Don’t prescribe ketamine for depression… yet: expert
Medical practitioners shouldn’t be pressured to prescribe ketamine as a depression treatment until clinical trials are complete.
Ketamine is an anaesthetic and analgesic drug, and although single-dose trials show promise, there are still challenges in understanding its effectiveness as a long-term option.
“Some clinics in Australia and overseas have begun offering a course of ketamine treatments to patients with depression”, Professor Loo wrote.
“However, this practice is premature, given that the efficacy and safety of this treatment approach has yet to be tested in controlled trials. Further, whether such a treatment approach leads to lasting response — that is, clinically meaningful effects — is as yet unknown.”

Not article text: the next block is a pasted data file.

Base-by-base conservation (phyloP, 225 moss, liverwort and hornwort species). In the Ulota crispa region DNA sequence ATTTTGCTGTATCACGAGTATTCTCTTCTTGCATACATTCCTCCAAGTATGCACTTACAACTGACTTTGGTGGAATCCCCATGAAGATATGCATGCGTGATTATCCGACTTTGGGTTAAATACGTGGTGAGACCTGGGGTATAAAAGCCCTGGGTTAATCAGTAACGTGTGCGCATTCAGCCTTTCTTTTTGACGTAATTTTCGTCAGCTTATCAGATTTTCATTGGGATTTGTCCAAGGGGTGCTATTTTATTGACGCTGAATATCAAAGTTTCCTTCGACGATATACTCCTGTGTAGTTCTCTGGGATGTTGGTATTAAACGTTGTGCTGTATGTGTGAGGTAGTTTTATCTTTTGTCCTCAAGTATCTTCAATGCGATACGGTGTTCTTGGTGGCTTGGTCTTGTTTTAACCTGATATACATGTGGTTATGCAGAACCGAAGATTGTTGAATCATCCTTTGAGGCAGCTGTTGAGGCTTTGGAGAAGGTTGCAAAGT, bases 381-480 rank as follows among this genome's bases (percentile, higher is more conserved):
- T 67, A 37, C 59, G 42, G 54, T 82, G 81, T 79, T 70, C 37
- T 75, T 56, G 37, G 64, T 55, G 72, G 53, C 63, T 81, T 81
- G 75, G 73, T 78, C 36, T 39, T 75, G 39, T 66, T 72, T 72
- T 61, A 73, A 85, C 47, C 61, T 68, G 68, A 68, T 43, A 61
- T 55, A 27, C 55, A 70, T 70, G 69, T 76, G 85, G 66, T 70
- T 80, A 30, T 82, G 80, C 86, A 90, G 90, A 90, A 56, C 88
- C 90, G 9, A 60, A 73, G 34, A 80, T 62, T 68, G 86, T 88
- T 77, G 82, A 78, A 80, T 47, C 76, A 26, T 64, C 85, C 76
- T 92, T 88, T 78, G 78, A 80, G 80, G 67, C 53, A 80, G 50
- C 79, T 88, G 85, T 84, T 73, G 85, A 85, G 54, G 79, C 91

As a single dose, ketamine takes effect within 24 hours and small preliminary study suggests it may even compare to electroconvulsive therapy in its effectiveness which is considered the “most effective proven biological treatment” for depression.
However the effects of ketamine only last a few days after the treatment.
Uncontrolled data from recreational users suggest risks include liver damage, bladder dysfunction, cognitive impairment and possible addiction.
“If ketamine is prematurely applied clinically to treat depression, before research has determined how (and if) it can be effectively and safely used to achieve lasting remission of depression, the end result may be disillusionment and even abandonment of this otherwise most promising therapy,” Professor Loo writes.